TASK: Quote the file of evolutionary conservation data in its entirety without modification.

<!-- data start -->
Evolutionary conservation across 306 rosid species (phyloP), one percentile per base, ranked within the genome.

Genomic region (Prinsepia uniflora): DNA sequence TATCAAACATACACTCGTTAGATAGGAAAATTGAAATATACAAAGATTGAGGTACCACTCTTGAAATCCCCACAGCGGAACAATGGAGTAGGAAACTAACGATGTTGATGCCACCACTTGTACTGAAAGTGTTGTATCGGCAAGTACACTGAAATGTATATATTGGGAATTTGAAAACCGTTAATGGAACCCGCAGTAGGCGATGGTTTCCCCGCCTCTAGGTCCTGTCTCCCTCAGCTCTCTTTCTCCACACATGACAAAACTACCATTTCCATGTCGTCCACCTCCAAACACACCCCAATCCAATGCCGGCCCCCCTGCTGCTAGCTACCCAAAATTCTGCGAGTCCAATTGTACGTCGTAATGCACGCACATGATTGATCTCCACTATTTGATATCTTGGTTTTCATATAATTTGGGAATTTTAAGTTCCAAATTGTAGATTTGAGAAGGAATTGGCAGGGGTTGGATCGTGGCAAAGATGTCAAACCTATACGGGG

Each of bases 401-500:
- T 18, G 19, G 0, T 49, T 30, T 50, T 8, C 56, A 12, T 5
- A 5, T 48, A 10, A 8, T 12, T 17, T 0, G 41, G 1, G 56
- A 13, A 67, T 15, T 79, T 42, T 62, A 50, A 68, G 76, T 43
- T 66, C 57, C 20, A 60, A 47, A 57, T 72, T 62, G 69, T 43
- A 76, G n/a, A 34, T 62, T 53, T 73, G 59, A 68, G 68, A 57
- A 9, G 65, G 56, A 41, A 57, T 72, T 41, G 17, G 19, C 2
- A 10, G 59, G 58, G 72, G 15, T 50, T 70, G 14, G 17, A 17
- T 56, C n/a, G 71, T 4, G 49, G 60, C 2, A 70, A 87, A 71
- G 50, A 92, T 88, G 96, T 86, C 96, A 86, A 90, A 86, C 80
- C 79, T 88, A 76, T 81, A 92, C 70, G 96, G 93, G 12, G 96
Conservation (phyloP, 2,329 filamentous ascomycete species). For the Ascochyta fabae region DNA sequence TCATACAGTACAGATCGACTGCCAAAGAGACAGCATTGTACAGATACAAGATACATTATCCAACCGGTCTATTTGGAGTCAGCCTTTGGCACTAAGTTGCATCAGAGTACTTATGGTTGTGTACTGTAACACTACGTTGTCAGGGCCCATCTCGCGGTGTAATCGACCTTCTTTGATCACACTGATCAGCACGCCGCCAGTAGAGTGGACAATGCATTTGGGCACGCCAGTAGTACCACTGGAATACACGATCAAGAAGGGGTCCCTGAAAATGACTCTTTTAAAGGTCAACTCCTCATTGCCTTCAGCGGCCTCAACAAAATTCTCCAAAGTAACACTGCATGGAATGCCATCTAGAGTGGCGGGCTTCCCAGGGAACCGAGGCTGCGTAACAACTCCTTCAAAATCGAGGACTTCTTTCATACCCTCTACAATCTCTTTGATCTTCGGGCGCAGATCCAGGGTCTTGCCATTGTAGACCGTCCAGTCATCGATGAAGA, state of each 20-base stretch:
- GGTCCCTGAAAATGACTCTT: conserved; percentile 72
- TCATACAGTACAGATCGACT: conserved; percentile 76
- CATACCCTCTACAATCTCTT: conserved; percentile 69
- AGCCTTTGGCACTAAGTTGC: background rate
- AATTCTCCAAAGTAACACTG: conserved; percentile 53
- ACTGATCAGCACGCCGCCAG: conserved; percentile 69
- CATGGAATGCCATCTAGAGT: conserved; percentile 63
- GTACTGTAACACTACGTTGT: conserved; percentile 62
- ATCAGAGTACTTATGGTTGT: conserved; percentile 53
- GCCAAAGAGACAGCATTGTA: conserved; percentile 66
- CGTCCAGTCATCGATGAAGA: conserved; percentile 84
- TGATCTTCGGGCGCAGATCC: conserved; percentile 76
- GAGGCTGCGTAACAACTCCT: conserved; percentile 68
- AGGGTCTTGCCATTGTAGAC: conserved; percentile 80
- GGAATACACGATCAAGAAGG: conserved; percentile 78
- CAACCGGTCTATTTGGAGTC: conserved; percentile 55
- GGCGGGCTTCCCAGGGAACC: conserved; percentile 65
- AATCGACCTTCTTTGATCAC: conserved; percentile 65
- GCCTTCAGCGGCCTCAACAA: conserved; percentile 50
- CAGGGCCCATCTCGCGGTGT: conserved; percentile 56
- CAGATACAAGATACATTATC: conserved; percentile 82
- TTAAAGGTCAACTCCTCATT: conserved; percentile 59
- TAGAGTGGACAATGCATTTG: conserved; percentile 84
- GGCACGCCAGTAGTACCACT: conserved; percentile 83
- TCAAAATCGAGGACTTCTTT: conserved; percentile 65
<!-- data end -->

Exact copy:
Evolutionary conservation across 306 rosid species (phyloP), one percentile per base, ranked within the genome.

Genomic region (Prinsepia uniflora): DNA sequence TATCAAACATACACTCGTTAGATAGGAAAATTGAAATATACAAAGATTGAGGTACCACTCTTGAAATCCCCACAGCGGAACAATGGAGTAGGAAACTAACGATGTTGATGCCACCACTTGTACTGAAAGTGTTGTATCGGCAAGTACACTGAAATGTATATATTGGGAATTTGAAAACCGTTAATGGAACCCGCAGTAGGCGATGGTTTCCCCGCCTCTAGGTCCTGTCTCCCTCAGCTCTCTTTCTCCACACATGACAAAACTACCATTTCCATGTCGTCCACCTCCAAACACACCCCAATCCAATGCCGGCCCCCCTGCTGCTAGCTACCCAAAATTCTGCGAGTCCAATTGTACGTCGTAATGCACGCACATGATTGATCTCCACTATTTGATATCTTGGTTTTCATATAATTTGGGAATTTTAAGTTCCAAATTGTAGATTTGAGAAGGAATTGGCAGGGGTTGGATCGTGGCAAAGATGTCAAACCTATACGGGG

Each of bases 401-500:
- T 18, G 19, G 0, T 49, T 30, T 50, T 8, C 56, A 12, T 5
- A 5, T 48, A 10, A 8, T 12, T 17, T 0, G 41, G 1, G 56
- A 13, A 67, T 15, T 79, T 42, T 62, A 50, A 68, G 76, T 43
- T 66, C 57, C 20, A 60, A 47, A 57, T 72, T 62, G 69, T 43
- A 76, G n/a, A 34, T 62, T 53, T 73, G 59, A 68, G 68, A 57
- A 9, G 65, G 56, A 41, A 57, T 72, T 41, G 17, G 19, C 2
- A 10, G 59, G 58, G 72, G 15, T 50, T 70, G 14, G 17, A 17
- T 56, C n/a, G 71, T 4, G 49, G 60, C 2, A 70, A 87, A 71
- G 50, A 92, T 88, G 96, T 86, C 96, A 86, A 90, A 86, C 80
- C 79, T 88, A 76, T 81, A 92, C 70, G 96, G 93, G 12, G 96
Conservation (phyloP, 2,329 filamentous ascomycete species). For the Ascochyta fabae region DNA sequence TCATACAGTACAGATCGACTGCCAAAGAGACAGCATTGTACAGATACAAGATACATTATCCAACCGGTCTATTTGGAGTCAGCCTTTGGCACTAAGTTGCATCAGAGTACTTATGGTTGTGTACTGTAACACTACGTTGTCAGGGCCCATCTCGCGGTGTAATCGACCTTCTTTGATCACACTGATCAGCACGCCGCCAGTAGAGTGGACAATGCATTTGGGCACGCCAGTAGTACCACTGGAATACACGATCAAGAAGGGGTCCCTGAAAATGACTCTTTTAAAGGTCAACTCCTCATTGCCTTCAGCGGCCTCAACAAAATTCTCCAAAGTAACACTGCATGGAATGCCATCTAGAGTGGCGGGCTTCCCAGGGAACCGAGGCTGCGTAACAACTCCTTCAAAATCGAGGACTTCTTTCATACCCTCTACAATCTCTTTGATCTTCGGGCGCAGATCCAGGGTCTTGCCATTGTAGACCGTCCAGTCATCGATGAAGA, state of each 20-base stretch:
- GGTCCCTGAAAATGACTCTT: conserved; percentile 72
- TCATACAGTACAGATCGACT: conserved; percentile 76
- CATACCCTCTACAATCTCTT: conserved; percentile 69
- AGCCTTTGGCACTAAGTTGC: background rate
- AATTCTCCAAAGTAACACTG: conserved; percentile 53
- ACTGATCAGCACGCCGCCAG: conserved; percentile 69
- CATGGAATGCCATCTAGAGT: conserved; percentile 63
- GTACTGTAACACTACGTTGT: conserved; percentile 62
- ATCAGAGTACTTATGGTTGT: conserved; percentile 53
- GCCAAAGAGACAGCATTGTA: conserved; percentile 66
- CGTCCAGTCATCGATGAAGA: conserved; percentile 84
- TGATCTTCGGGCGCAGATCC: conserved; percentile 76
- GAGGCTGCGTAACAACTCCT: conserved; percentile 68
- AGGGTCTTGCCATTGTAGAC: conserved; percentile 80
- GGAATACACGATCAAGAAGG: conserved; percentile 78
- CAACCGGTCTATTTGGAGTC: conserved; percentile 55
- GGCGGGCTTCCCAGGGAACC: conserved; percentile 65
- AATCGACCTTCTTTGATCAC: conserved; percentile 65
- GCCTTCAGCGGCCTCAACAA: conserved; percentile 50
- CAGGGCCCATCTCGCGGTGT: conserved; percentile 56
- CAGATACAAGATACATTATC: conserved; percentile 82
- TTAAAGGTCAACTCCTCATT: conserved; percentile 59
- TAGAGTGGACAATGCATTTG: conserved; percentile 84
- GGCACGCCAGTAGTACCACT: conserved; percentile 83
- TCAAAATCGAGGACTTCTTT: conserved; percentile 65